Wednesday, April 13, 2011


Nepal is one of the most corrupt countries in South Asia and is ranked #146 in the world. While corruption is pervasive in many Nepalese institutions, petty corruption is extremely common in key public sectors. C
orruption is aggravated by the fact that the government services are in scarce supply outside the capital. Most of the countryside lacks public services and local public offices. (World Bank and IFC Enterprise Surveys, 2009)

Business and Corruption

According to the World Bank & IFC Enterprise Surveys 2009:

  • 15% of companies expect to make informal payment to public officials in order to ‘get things done’
  • 7
    9% of companies expect to give gifts to secure a government contract (About 4% of the contract value)

Business people can reportedly buy their way into politics by giving large donations to political parties. 
Its all about who you know...

  • According to Transparency International 2009, powerful business people in Nepal enjoy close relationships with politicians and high-ranking government officials
  • Business execs reported in the World Economic Forum Global Competitiveness Report 2009-2010 that there is a significant extent of favoritism of well-connected companies and individuals in government officials’ decisions regarding policies and contracts.

Corruption and the Police and Judicial System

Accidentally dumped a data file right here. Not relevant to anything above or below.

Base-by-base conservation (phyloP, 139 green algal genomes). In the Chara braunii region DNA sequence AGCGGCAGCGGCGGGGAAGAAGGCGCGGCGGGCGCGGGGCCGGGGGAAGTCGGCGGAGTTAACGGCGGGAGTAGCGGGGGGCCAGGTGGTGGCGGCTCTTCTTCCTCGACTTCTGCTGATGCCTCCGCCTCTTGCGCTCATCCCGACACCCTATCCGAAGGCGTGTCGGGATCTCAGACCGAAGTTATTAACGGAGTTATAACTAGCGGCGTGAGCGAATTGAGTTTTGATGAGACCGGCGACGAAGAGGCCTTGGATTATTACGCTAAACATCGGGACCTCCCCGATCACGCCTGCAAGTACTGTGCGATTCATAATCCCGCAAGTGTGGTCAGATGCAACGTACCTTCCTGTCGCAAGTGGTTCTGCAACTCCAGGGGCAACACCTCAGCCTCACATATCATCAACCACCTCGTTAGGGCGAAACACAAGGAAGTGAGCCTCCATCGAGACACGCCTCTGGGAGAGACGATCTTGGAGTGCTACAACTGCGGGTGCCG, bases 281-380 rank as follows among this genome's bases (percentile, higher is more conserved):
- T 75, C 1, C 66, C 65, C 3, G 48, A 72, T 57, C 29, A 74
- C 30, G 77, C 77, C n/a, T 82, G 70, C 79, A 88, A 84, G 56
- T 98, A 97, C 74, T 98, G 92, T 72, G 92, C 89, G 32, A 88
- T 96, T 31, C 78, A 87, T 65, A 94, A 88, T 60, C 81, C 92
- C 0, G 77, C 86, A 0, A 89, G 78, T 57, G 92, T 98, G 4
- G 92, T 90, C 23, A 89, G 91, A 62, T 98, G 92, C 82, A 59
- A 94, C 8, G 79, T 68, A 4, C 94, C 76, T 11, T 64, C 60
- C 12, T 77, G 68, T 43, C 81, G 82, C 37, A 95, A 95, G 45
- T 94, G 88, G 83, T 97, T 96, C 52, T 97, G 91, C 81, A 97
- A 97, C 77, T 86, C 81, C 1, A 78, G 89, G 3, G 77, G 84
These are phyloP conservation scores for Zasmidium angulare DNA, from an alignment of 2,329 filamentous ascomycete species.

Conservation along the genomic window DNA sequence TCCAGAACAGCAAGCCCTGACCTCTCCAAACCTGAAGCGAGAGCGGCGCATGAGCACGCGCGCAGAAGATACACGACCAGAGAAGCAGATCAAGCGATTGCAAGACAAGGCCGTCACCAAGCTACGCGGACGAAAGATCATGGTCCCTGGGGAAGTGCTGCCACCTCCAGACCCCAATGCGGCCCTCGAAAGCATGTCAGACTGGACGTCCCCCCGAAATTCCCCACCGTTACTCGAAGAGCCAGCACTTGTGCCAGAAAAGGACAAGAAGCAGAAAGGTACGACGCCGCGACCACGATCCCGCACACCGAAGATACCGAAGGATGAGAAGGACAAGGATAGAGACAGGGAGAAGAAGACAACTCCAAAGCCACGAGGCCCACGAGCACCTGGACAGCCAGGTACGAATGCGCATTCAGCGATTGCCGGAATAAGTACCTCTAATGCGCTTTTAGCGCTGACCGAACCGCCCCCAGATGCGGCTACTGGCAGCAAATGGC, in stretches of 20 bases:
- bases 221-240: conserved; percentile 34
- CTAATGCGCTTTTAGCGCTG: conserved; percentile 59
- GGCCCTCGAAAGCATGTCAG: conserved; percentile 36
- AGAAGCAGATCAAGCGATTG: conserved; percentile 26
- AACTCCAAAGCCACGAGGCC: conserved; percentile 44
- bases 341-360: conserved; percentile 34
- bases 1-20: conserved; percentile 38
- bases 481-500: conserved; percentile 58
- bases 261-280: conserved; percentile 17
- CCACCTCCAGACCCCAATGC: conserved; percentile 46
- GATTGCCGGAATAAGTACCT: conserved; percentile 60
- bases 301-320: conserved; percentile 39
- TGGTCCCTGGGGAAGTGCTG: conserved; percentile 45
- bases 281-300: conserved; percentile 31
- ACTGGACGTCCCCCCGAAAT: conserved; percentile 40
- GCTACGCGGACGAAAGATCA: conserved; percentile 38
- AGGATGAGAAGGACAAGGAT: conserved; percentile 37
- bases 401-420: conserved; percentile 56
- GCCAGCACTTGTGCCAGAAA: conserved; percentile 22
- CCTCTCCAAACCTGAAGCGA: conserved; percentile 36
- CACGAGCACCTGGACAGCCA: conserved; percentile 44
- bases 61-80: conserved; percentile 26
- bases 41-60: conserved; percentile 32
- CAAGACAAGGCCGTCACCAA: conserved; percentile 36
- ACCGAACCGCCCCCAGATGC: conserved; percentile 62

Reported problems:
  • Institutionalized corruption
  • "Expected" bribes to register complaints with the police
  • Unreliable enforcement of the law
  • Inconsistent enforcement of anti-corruption measures
  • Judges in the judicial system are perceived as the main facilitators of corruption

Corruption and Daft
Nepalese officials and many business executives use coercive and reward power to maintain power. Their evident low internal locus of control leads to corruption and selfish behaviors that are detrimental to less advantageous individuals and democracy as a whole.

Looking at leadership and the future:

According to Business Anti-Corruption 2010 it has been argued that the existing anti-corruption system and the 2002 Prevention of Corruption Act serves to target only low-level public officials, with a minimal impact on the top political and business figures.

Fighting corruption is difficult but not impossible and can happen through implementing proactive plans and programs. This requires a new order of incentive structures so that individuals change their behavior to think differently, show differently and act differently.
There is a need for restructuring the social order in Nepal and to establish a corruption free society in which public post holders recognize their accountability, fear the heavy costs they have to pay on conviction of corruption offenses and get their rewards for being honest.

    No comments:

    Post a Comment